A new analysis of PIT-tag data from upper Columbia spring Chinook found the adults experienced lower survival rates from Bonneville Dam to their tributaries than scientists expected.

Dan Rawding, Columbia River salmon recovery coordinator for the Washington Department of Fish and Wildlife, said between 50 and 70 percent of the adult spring Chinook that pass Bonneville Dam make it to their upper Columbia tributaries to spawn. "We thought it would be closer to 70 to 90 percent," he said.

Rawding presented findings of the analysis to the Northwest Power and Conservation Council's Fish and Wildlife Committee on Oct. 13. "These are among the most at-risk populations we have in the Columbia Basin," he said.

The analysis is part of the Fish Passage Center's Cumulative Survival Study, and included improvements recommended by the Independent Scientific Advisory Board in 2018.

Rawding studied 93,000 wild fish from three stocks tagged from 2009 through 2013. He said all three populations—from the Methow, Entiat and Wenatchee rivers—had relatively high abundance in the 1980s, low abundance in the 1990s, and some increases in the 2000s.

The analysis found that all three populations had smolt-to-adult return rates close to 1 percent, below the Council's 2 to 6 percent SAR goal necessary for recovery, he said.

Adult survival from Bonneville Dam to the tributary averaged 50 percent to the Methow River, 60 percent to the Entiat River, and 70 percent to the Wenatchee River. "Part of the take-home here is that the Methow is nine dams up from the mouth, and the Wenatchee's only seven dams up," he said. The difference in adult survival rates is likely due to how many dams they have to pass, and the difference in distances they have to travel, he said.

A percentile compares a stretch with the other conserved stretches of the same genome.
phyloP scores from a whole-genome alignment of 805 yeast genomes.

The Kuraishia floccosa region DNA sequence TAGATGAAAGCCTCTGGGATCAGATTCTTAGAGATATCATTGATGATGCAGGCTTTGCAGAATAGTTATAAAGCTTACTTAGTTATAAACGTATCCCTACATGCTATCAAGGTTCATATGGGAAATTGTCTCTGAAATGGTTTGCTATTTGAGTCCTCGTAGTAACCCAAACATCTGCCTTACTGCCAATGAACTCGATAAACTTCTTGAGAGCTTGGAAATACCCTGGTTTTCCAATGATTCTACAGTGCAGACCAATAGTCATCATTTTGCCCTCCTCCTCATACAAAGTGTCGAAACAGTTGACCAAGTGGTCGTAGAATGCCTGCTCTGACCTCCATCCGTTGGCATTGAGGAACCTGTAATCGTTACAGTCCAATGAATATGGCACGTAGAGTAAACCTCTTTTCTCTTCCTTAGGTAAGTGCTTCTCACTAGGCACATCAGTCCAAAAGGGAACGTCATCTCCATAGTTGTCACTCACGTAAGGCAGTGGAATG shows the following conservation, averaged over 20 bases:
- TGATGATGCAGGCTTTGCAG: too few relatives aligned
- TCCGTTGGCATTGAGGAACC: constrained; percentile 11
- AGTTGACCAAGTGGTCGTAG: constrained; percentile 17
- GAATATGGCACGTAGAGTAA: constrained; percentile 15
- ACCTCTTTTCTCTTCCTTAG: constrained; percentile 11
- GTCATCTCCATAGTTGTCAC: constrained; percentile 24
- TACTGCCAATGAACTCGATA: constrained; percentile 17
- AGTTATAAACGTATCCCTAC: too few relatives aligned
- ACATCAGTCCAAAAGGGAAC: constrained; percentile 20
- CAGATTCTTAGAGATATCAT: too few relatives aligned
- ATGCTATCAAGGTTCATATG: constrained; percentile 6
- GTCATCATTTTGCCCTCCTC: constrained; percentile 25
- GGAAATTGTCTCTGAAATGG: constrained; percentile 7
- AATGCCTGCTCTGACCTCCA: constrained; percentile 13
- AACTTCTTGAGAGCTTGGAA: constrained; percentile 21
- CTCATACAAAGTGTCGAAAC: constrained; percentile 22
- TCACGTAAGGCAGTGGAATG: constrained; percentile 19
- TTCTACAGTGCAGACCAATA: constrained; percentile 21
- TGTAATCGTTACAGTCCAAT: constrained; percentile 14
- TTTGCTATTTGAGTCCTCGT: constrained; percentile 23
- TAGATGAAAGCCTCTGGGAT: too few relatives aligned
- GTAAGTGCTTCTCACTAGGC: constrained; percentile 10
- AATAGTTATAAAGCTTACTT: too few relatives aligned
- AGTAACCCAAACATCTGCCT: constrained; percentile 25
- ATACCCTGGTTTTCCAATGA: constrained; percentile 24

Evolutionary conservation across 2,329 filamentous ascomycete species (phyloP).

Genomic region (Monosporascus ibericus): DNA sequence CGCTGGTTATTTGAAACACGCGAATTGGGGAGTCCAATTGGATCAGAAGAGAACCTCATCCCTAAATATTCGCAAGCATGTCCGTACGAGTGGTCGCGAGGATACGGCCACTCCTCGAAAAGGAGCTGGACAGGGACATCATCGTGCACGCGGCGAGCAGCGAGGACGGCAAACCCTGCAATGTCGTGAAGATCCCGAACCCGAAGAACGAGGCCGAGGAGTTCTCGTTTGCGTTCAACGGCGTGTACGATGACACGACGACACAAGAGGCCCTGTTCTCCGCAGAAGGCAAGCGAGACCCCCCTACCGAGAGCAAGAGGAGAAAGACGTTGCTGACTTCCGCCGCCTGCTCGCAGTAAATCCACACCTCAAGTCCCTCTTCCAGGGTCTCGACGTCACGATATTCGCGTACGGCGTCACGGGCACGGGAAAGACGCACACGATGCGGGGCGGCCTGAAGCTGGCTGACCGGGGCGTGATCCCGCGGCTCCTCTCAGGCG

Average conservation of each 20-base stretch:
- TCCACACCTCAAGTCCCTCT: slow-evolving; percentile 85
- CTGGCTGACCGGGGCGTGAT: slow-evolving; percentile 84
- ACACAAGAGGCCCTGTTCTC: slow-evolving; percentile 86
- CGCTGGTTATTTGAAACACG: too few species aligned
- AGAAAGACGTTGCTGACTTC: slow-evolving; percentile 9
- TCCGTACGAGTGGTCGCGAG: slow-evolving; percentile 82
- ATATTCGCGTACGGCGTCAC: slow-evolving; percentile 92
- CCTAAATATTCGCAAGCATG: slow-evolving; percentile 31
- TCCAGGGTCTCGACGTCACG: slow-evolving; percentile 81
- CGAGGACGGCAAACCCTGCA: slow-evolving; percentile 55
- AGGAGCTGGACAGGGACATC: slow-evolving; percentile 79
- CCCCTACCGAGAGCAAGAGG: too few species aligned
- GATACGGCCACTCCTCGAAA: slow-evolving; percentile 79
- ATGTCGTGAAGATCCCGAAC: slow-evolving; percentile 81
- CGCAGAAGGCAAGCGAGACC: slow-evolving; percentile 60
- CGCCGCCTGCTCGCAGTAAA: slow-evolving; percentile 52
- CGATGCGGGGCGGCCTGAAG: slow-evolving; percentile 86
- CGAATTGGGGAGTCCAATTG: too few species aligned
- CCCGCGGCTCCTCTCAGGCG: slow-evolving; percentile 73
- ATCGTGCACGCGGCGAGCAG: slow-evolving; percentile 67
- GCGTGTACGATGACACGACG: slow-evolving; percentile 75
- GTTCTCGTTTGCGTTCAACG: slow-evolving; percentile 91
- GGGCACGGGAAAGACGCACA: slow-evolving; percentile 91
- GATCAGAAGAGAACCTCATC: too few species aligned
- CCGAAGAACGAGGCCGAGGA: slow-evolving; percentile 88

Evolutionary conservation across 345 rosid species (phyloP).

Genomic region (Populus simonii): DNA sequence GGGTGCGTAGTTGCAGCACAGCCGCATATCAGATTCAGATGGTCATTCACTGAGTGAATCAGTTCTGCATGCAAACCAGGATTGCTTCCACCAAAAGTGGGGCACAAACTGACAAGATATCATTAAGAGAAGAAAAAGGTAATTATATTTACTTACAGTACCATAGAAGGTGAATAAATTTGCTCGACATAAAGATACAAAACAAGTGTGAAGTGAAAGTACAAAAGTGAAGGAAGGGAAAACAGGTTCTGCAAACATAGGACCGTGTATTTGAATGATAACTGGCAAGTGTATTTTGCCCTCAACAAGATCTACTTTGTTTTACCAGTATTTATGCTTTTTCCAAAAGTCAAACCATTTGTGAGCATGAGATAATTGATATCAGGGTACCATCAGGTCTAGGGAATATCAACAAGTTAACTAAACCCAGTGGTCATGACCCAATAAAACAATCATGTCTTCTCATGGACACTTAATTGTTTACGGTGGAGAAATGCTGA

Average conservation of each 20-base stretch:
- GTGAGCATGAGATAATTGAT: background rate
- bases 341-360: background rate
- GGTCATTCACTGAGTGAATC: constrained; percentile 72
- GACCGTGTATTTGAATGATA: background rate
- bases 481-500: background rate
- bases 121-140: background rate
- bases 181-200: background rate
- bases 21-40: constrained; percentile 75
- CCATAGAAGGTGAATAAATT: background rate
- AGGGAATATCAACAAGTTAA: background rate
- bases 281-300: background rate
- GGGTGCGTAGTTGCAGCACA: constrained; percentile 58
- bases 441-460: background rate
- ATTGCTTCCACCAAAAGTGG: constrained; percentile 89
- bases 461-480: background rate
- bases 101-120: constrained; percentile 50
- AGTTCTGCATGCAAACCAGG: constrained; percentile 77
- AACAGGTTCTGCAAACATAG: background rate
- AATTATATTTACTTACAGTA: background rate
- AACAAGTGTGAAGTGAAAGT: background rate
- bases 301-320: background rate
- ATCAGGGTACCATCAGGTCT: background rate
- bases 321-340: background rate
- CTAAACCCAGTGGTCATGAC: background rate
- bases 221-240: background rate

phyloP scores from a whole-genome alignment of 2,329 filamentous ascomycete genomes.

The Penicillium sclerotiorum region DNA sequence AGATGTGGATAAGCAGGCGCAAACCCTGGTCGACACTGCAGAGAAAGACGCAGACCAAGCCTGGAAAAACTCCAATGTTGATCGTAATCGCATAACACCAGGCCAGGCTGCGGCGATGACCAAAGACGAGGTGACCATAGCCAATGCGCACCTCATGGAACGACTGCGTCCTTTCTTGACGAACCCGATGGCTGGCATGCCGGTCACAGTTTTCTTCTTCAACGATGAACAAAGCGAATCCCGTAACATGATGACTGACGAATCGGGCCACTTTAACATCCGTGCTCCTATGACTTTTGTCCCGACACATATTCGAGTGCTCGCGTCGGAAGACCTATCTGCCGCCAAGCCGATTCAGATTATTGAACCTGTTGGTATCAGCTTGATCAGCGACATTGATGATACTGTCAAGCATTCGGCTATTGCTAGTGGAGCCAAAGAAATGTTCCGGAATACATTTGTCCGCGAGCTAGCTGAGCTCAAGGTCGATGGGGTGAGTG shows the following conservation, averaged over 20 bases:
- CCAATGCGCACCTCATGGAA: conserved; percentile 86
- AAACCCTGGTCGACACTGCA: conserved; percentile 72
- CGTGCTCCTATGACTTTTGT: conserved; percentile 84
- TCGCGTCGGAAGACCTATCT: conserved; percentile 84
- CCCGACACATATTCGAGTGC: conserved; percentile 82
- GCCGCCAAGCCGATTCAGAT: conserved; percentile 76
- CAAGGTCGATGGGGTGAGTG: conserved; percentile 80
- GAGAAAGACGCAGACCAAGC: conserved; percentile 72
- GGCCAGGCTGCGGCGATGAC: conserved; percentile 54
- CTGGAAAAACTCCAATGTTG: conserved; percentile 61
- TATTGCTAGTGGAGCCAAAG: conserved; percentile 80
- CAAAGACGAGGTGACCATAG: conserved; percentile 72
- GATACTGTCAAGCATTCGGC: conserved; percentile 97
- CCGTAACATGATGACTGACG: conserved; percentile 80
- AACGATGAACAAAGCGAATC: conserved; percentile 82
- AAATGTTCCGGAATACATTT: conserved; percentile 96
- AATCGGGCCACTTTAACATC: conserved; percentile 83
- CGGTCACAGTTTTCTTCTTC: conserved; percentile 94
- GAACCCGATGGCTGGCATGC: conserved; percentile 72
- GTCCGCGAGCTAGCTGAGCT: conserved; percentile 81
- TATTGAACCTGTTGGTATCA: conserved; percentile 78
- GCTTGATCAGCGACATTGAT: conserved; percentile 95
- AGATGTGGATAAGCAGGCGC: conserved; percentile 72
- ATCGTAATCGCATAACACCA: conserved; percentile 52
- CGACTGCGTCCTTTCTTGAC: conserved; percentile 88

Rawding said compared with the Wenatchee and Methow fish, spring Chinook from the Entiat River had much lower survival rates during their first year in the river, before migrating to the ocean as smolts. The Entiat fish tend to spend their first winter in the Columbia River, whereas the Wenatchee and Methow fish stay in the tributaries, he said.

About 2 percent of all three populations of smolts that passed Bonneville Dam survived the ocean to return as adults to the dam, he said.

"We're pretty far from delisting for all three of these populations," Rawding said.

K.C. Mehaffey covers fish issues for Clearing Up, and is editor of the NW Fishletter. She joined the NewsData writing team in February 2018. From lawsuits to scientific studies, she is enjoying the deep dive into the Columbia Basin's many fish topics.